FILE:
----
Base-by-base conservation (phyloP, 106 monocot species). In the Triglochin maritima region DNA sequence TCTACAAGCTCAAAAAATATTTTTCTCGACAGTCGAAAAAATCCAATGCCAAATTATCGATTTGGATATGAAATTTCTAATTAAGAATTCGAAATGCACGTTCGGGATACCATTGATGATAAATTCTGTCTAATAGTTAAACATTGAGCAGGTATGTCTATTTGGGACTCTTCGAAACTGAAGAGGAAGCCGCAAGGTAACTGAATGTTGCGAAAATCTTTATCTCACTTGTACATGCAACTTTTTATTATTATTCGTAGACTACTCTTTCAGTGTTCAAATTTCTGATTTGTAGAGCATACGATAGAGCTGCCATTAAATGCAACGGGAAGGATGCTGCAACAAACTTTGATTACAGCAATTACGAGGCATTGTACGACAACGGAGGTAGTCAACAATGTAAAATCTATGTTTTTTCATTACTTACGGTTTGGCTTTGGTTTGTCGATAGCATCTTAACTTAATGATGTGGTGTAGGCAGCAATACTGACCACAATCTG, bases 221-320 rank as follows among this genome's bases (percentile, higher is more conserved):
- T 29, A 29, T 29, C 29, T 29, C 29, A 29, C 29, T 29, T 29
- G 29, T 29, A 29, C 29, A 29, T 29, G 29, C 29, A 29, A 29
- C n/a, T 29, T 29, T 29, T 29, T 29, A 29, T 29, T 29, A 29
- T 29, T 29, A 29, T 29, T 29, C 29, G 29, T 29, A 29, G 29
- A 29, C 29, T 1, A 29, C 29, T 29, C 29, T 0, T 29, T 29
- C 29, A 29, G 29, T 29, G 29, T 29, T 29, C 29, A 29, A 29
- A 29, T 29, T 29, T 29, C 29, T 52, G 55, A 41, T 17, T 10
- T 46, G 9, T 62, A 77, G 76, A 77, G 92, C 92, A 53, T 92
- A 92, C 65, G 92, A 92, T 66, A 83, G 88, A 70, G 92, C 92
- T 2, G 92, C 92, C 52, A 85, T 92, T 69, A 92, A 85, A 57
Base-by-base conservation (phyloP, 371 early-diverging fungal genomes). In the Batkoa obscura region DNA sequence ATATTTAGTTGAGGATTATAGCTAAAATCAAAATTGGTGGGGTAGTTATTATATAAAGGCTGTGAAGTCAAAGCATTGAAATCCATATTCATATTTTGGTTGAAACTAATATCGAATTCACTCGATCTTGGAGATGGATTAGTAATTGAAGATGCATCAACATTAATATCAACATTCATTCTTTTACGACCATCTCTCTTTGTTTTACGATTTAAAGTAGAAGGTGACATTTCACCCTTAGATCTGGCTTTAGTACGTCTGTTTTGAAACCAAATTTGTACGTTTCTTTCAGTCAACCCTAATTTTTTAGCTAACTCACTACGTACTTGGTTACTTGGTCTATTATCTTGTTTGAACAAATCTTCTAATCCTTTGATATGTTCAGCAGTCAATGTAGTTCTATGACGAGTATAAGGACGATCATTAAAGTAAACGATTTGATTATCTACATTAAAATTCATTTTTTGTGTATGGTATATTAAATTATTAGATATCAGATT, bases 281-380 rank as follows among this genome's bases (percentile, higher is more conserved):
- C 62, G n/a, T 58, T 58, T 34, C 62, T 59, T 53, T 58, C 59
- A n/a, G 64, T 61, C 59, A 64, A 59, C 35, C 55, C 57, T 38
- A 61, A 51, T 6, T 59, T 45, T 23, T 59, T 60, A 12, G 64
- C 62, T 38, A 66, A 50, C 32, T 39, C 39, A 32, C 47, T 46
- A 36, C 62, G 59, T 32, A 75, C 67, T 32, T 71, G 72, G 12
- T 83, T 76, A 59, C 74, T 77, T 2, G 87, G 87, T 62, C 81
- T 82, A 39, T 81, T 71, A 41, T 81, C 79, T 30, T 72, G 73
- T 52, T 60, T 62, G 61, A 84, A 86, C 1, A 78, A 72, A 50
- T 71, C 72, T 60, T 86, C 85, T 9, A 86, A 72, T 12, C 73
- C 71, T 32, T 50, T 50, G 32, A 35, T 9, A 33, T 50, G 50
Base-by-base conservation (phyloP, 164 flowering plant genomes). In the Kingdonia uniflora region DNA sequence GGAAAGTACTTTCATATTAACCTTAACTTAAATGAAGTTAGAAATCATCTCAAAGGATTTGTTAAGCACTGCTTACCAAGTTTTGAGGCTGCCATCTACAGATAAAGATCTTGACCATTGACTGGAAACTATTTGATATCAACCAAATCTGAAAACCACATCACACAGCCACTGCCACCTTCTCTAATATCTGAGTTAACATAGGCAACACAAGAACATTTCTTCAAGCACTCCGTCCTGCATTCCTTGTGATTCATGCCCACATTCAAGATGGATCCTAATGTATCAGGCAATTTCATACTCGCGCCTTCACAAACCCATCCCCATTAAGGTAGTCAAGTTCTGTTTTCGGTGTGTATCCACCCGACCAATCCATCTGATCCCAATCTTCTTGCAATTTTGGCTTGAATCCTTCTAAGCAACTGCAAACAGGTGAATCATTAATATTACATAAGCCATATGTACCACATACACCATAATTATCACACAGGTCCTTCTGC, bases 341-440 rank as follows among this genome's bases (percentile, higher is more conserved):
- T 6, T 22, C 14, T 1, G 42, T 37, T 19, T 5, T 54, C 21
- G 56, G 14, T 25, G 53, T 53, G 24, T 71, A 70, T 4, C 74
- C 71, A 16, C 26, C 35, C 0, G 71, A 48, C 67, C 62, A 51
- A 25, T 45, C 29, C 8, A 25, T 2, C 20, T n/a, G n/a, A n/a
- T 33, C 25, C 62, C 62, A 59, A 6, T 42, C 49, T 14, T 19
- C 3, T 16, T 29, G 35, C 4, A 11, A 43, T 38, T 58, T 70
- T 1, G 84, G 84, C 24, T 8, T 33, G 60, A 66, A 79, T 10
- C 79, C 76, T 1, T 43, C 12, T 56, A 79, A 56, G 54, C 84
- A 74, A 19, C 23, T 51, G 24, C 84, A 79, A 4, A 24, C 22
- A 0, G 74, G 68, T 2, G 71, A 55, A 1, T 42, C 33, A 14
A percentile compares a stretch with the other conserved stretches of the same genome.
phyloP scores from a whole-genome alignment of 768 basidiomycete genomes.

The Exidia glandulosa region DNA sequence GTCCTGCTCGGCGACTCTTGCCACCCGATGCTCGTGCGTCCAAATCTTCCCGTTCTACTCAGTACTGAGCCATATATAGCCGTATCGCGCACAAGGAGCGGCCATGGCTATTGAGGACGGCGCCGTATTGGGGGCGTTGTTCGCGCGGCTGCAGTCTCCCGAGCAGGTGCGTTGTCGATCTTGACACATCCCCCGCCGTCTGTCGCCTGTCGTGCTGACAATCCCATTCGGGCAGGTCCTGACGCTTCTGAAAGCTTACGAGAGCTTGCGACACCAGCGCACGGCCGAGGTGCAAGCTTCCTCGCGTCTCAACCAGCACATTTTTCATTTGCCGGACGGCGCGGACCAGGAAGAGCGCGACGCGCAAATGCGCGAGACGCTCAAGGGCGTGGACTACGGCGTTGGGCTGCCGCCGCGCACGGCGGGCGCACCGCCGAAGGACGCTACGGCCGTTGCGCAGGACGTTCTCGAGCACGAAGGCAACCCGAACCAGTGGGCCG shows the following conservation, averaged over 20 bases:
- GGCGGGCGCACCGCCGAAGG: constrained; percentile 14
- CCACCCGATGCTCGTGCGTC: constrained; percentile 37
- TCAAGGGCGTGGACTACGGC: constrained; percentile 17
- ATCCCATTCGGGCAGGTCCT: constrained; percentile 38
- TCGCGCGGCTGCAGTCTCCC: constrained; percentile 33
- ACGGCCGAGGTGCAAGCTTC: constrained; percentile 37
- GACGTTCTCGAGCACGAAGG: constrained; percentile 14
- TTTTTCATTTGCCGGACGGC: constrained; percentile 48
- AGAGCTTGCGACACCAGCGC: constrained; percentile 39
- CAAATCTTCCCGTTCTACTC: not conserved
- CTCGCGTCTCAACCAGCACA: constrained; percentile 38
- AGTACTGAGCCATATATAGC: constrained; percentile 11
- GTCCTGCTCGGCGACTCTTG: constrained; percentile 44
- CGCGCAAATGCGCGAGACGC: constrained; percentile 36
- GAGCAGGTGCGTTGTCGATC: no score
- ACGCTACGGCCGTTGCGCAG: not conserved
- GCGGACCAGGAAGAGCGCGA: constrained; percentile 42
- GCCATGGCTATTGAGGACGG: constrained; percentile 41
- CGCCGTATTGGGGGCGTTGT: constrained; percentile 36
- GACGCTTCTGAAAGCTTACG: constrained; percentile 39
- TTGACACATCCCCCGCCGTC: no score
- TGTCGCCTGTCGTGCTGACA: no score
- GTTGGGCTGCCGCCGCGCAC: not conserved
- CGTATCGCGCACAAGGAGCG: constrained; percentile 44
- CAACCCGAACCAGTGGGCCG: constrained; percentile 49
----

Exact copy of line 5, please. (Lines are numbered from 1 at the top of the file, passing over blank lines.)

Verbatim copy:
- T 29, T 29, A 29, T 29, T 29, C 29, G 29, T 29, A 29, G 29